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The Great Housing Debate: Should You Rent or Buy?

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The Great Housing Debate: Should You Rent or Buy?

According to a recent Census, around 67 per cent of Australian households are owner-occupied. It’s the great Aussie dream and more and more people are buying into it, literally.

The truth is there are pros and cons for both options and ultimately, it’s up to you to work out whether renting or buying a home suits your personal and financial situation best.
George Raptis.

It’s not for everyone though, and there are numerous reasons why. For many, the very notion of home ownership is an unattainable dream, mainly because of financial limitations. This issue becomes more problematic in geographic pockets around the country, where property markets prove more expensive to break into (Sydney and Melbourne lead the pack here).

For others, finances have little to do with their unwillingness to buy.

Here, we’ll examine the pros and cons of renting and buying, and why individual circumstances matter. As George Raptis, Director of Metropole Property Strategists in Sydney, points out “The truth is there are pros and cons for both options and ultimately, it’s up to you to work out whether renting or buying a home suits your personal and financial situation best.”

Advantages of Buying a Home

There are many advantages to owning your home and the biggest one is that you have an asset that can appreciate over time, which gives owners a sense of financial security. There’s peace of mind in the nest egg a property grants; one that can be passed onto children or used as collateral to buy a second home.

Mental and Community Benefits

Using the equity in your first home to purchase your second is appealing to many homeowners since it allows you to build a property portfolio over time, renting out your investment properties to tenants to build more wealth. Those on a fixed-rate interest loan enjoy stability in terms of housing costs from year to year, too.

Many property investors don’t realise that they could be claiming thousands of dollars in extra entitlements… through obtaining a tax depreciation schedule.
Paul Wilson

Further, there can be tax benefits to owning properties as an investment method. Paul Wilson, from We Find Houses highlights this: “Many property investors don’t realise that they could be claiming thousands of dollars in extra entitlements… through obtaining a tax depreciation schedule.”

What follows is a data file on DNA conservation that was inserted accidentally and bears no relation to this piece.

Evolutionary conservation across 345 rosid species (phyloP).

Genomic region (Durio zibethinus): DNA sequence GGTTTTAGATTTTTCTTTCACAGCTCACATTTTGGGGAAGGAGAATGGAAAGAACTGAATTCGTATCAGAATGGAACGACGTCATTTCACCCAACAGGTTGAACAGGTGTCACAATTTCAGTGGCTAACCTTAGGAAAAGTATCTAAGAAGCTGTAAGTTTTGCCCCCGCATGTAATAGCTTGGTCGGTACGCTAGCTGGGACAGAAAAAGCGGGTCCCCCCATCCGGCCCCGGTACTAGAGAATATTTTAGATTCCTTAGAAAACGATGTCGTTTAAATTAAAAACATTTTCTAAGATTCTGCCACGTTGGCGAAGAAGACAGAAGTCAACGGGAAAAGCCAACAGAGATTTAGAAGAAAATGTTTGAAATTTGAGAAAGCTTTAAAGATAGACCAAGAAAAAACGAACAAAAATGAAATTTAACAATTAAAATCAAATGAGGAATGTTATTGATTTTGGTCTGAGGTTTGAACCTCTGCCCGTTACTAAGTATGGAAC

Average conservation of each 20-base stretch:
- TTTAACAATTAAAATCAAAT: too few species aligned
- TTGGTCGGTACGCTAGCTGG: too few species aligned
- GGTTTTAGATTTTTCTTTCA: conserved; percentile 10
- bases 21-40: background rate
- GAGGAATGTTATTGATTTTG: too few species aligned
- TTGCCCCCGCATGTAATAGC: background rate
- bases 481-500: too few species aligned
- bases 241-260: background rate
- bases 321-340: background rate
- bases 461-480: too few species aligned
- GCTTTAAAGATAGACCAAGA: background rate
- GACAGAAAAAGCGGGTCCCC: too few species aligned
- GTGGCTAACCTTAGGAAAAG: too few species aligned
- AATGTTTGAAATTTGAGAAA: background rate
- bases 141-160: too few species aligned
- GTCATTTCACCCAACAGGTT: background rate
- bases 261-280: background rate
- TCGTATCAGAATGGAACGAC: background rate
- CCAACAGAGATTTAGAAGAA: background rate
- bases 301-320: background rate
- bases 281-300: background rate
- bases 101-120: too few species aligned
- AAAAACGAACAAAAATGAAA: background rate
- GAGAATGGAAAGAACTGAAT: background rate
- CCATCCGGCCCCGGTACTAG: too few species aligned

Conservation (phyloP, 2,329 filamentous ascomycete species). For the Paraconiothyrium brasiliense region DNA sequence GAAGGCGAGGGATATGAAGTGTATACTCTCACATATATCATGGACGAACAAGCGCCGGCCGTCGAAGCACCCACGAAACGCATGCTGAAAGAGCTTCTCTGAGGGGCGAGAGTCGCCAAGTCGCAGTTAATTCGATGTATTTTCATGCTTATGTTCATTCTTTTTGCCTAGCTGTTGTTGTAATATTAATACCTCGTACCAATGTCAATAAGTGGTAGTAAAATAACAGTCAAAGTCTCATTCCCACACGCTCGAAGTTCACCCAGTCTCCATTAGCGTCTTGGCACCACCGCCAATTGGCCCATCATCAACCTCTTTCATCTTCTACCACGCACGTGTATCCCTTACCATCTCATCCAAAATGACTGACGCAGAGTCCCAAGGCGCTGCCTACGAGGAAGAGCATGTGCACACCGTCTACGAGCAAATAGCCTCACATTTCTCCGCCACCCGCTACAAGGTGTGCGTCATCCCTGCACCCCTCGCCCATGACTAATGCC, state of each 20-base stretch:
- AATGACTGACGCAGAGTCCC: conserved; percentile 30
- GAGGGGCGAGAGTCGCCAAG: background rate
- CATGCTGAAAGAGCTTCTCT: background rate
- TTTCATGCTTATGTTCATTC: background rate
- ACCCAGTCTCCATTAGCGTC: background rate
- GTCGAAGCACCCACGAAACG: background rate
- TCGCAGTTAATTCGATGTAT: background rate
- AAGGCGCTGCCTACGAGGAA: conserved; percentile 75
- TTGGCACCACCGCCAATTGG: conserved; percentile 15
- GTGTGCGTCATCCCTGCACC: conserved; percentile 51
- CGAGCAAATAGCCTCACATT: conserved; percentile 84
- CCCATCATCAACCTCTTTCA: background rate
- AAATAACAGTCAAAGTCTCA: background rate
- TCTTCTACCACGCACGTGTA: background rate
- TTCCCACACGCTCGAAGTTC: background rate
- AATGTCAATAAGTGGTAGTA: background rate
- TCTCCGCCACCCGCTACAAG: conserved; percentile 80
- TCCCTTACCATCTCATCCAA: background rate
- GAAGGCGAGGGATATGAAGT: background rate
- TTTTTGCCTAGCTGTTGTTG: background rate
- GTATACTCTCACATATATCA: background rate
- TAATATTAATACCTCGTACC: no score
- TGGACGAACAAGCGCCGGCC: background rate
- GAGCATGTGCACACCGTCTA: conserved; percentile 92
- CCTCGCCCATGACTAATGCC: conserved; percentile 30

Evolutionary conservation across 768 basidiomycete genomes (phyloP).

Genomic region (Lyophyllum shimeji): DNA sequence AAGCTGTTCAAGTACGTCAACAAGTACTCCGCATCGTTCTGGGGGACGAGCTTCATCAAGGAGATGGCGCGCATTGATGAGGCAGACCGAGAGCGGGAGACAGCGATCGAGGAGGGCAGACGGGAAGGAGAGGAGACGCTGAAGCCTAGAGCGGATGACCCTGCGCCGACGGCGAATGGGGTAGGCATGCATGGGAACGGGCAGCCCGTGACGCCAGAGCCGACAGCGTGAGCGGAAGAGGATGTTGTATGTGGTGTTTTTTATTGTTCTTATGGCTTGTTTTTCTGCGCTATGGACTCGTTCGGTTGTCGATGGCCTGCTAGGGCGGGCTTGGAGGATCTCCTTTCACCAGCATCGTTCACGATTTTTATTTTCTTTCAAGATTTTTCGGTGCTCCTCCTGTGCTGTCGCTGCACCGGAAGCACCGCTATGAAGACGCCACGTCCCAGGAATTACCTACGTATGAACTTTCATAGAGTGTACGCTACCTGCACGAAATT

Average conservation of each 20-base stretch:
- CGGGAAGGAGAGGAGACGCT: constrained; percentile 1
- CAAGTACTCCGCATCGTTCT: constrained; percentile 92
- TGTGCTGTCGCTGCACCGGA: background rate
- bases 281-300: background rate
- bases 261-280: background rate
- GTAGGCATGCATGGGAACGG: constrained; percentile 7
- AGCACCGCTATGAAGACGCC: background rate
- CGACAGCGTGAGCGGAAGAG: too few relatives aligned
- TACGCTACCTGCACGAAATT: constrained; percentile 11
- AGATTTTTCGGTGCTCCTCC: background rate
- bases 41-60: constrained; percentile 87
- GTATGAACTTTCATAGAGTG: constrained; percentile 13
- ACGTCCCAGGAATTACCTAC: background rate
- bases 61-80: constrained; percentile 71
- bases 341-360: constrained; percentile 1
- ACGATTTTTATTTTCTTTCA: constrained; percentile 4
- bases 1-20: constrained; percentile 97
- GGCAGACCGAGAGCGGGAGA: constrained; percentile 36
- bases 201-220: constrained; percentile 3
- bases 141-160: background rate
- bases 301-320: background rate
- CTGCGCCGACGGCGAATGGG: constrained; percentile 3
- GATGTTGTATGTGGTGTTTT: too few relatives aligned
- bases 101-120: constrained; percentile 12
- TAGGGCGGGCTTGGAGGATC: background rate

For owner-occupiers, the unrestricted changes you can make in your home is another appealing aspect. If you want to pull down a wall, rip up carpet, retile your bathroom or paint your bedroom, you can do all of this as you please with complete freedom.

From a mental and emotional perspective, owning your own home brings with it a sense of pride and often makes you feel more connected to the community, as you feel you own a small part of it.

If purchasing a house for the first time, look at our article Planning to buy your first home? 5 things you need to know.

Disadvantages of Buying a Home

The biggest downside to owning your own home is the large upfront costs required. It’s the biggest barrier for first-home buyers in Australia today, as many find they’re unable to save the 5 or 10 per cent deposit required.

Ongoing costs like maintenance and repairs can also become a financial burden for those who are already struggling to afford mortgage repayments. These are covered by the landlord when you’re renting, but as an owner-occupier you’re required to front up the money for all of these unexpected charges.

Occupied Households

Additional costs like strata and council rates must also be paid regularly. Often, the interest and fees you pay over the life of your loan can be rather significant too, and in many cases aren’t factored into the costs when you’re budgeting pre-purchase.

If you look to sell your home to move into something better and the market is weak, you might find yourself with little to no profit.

There is another financial risk in owning your own home, too — your property value could decrease over time, due to market pressures or other factors that you have little or no control over.

If you look to sell your home to move into something better and the market is weak, you might find yourself with little to no profit.